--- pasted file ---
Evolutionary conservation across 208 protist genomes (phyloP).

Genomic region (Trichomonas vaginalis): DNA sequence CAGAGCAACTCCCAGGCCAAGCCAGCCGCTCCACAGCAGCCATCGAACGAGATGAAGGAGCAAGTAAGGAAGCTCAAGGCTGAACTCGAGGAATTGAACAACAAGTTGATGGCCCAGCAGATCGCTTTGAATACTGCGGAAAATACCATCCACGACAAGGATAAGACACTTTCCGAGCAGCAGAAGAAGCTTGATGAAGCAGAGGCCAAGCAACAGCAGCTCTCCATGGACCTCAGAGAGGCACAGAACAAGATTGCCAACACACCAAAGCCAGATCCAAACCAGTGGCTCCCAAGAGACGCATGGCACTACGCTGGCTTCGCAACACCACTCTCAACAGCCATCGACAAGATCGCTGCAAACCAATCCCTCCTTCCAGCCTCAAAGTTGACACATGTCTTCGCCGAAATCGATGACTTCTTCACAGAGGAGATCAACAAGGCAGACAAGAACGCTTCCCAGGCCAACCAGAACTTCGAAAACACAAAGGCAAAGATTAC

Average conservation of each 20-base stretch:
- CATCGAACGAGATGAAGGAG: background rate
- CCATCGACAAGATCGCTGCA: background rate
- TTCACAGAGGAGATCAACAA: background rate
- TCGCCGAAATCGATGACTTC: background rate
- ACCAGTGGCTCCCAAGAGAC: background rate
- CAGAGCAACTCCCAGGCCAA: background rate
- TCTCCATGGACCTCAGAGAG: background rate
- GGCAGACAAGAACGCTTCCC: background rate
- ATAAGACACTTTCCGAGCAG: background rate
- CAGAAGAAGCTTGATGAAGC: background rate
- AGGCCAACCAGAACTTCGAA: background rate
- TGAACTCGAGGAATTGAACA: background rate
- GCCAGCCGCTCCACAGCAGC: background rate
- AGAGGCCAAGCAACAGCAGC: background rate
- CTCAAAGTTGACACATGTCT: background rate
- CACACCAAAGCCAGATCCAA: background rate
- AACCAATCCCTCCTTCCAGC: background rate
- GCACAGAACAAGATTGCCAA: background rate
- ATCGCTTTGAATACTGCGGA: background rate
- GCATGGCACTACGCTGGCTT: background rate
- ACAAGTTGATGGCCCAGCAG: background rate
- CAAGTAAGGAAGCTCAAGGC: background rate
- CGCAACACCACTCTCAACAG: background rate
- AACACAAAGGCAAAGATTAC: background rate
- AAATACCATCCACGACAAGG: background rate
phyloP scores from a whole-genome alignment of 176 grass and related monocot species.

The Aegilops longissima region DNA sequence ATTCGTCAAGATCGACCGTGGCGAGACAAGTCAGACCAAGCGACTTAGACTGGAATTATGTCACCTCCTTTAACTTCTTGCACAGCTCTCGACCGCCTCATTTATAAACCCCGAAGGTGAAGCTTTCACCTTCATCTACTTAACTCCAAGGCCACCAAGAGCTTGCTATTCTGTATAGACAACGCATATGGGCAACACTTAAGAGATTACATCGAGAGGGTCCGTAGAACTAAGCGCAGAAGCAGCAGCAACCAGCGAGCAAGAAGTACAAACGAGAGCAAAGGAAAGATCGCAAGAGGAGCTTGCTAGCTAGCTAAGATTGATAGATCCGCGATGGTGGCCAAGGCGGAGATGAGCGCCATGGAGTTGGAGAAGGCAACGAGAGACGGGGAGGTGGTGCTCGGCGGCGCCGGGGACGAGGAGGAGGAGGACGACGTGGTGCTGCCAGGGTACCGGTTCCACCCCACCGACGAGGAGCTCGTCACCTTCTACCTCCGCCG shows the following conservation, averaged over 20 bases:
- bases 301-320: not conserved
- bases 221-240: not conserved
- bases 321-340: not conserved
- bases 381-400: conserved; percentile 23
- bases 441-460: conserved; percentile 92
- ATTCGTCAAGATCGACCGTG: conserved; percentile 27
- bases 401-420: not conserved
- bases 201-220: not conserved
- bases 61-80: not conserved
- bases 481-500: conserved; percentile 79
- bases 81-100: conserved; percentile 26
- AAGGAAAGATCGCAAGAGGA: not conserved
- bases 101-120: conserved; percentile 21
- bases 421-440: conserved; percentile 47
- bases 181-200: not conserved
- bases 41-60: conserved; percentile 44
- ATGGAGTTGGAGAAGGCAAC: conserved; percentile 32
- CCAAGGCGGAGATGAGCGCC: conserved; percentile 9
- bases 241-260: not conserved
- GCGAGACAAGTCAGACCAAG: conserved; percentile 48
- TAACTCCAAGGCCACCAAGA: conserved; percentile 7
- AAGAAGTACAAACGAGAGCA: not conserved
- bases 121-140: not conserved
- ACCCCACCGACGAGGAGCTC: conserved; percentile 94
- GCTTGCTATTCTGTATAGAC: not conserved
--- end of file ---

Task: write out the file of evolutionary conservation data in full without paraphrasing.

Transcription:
Evolutionary conservation across 208 protist genomes (phyloP).

Genomic region (Trichomonas vaginalis): DNA sequence CAGAGCAACTCCCAGGCCAAGCCAGCCGCTCCACAGCAGCCATCGAACGAGATGAAGGAGCAAGTAAGGAAGCTCAAGGCTGAACTCGAGGAATTGAACAACAAGTTGATGGCCCAGCAGATCGCTTTGAATACTGCGGAAAATACCATCCACGACAAGGATAAGACACTTTCCGAGCAGCAGAAGAAGCTTGATGAAGCAGAGGCCAAGCAACAGCAGCTCTCCATGGACCTCAGAGAGGCACAGAACAAGATTGCCAACACACCAAAGCCAGATCCAAACCAGTGGCTCCCAAGAGACGCATGGCACTACGCTGGCTTCGCAACACCACTCTCAACAGCCATCGACAAGATCGCTGCAAACCAATCCCTCCTTCCAGCCTCAAAGTTGACACATGTCTTCGCCGAAATCGATGACTTCTTCACAGAGGAGATCAACAAGGCAGACAAGAACGCTTCCCAGGCCAACCAGAACTTCGAAAACACAAAGGCAAAGATTAC

Average conservation of each 20-base stretch:
- CATCGAACGAGATGAAGGAG: background rate
- CCATCGACAAGATCGCTGCA: background rate
- TTCACAGAGGAGATCAACAA: background rate
- TCGCCGAAATCGATGACTTC: background rate
- ACCAGTGGCTCCCAAGAGAC: background rate
- CAGAGCAACTCCCAGGCCAA: background rate
- TCTCCATGGACCTCAGAGAG: background rate
- GGCAGACAAGAACGCTTCCC: background rate
- ATAAGACACTTTCCGAGCAG: background rate
- CAGAAGAAGCTTGATGAAGC: background rate
- AGGCCAACCAGAACTTCGAA: background rate
- TGAACTCGAGGAATTGAACA: background rate
- GCCAGCCGCTCCACAGCAGC: background rate
- AGAGGCCAAGCAACAGCAGC: background rate
- CTCAAAGTTGACACATGTCT: background rate
- CACACCAAAGCCAGATCCAA: background rate
- AACCAATCCCTCCTTCCAGC: background rate
- GCACAGAACAAGATTGCCAA: background rate
- ATCGCTTTGAATACTGCGGA: background rate
- GCATGGCACTACGCTGGCTT: background rate
- ACAAGTTGATGGCCCAGCAG: background rate
- CAAGTAAGGAAGCTCAAGGC: background rate
- CGCAACACCACTCTCAACAG: background rate
- AACACAAAGGCAAAGATTAC: background rate
- AAATACCATCCACGACAAGG: background rate
phyloP scores from a whole-genome alignment of 176 grass and related monocot species.

The Aegilops longissima region DNA sequence ATTCGTCAAGATCGACCGTGGCGAGACAAGTCAGACCAAGCGACTTAGACTGGAATTATGTCACCTCCTTTAACTTCTTGCACAGCTCTCGACCGCCTCATTTATAAACCCCGAAGGTGAAGCTTTCACCTTCATCTACTTAACTCCAAGGCCACCAAGAGCTTGCTATTCTGTATAGACAACGCATATGGGCAACACTTAAGAGATTACATCGAGAGGGTCCGTAGAACTAAGCGCAGAAGCAGCAGCAACCAGCGAGCAAGAAGTACAAACGAGAGCAAAGGAAAGATCGCAAGAGGAGCTTGCTAGCTAGCTAAGATTGATAGATCCGCGATGGTGGCCAAGGCGGAGATGAGCGCCATGGAGTTGGAGAAGGCAACGAGAGACGGGGAGGTGGTGCTCGGCGGCGCCGGGGACGAGGAGGAGGAGGACGACGTGGTGCTGCCAGGGTACCGGTTCCACCCCACCGACGAGGAGCTCGTCACCTTCTACCTCCGCCG shows the following conservation, averaged over 20 bases:
- bases 301-320: not conserved
- bases 221-240: not conserved
- bases 321-340: not conserved
- bases 381-400: conserved; percentile 23
- bases 441-460: conserved; percentile 92
- ATTCGTCAAGATCGACCGTG: conserved; percentile 27
- bases 401-420: not conserved
- bases 201-220: not conserved
- bases 61-80: not conserved
- bases 481-500: conserved; percentile 79
- bases 81-100: conserved; percentile 26
- AAGGAAAGATCGCAAGAGGA: not conserved
- bases 101-120: conserved; percentile 21
- bases 421-440: conserved; percentile 47
- bases 181-200: not conserved
- bases 41-60: conserved; percentile 44
- ATGGAGTTGGAGAAGGCAAC: conserved; percentile 32
- CCAAGGCGGAGATGAGCGCC: conserved; percentile 9
- bases 241-260: not conserved
- GCGAGACAAGTCAGACCAAG: conserved; percentile 48
- TAACTCCAAGGCCACCAAGA: conserved; percentile 7
- AAGAAGTACAAACGAGAGCA: not conserved
- bases 121-140: not conserved
- ACCCCACCGACGAGGAGCTC: conserved; percentile 94
- GCTTGCTATTCTGTATAGAC: not conserved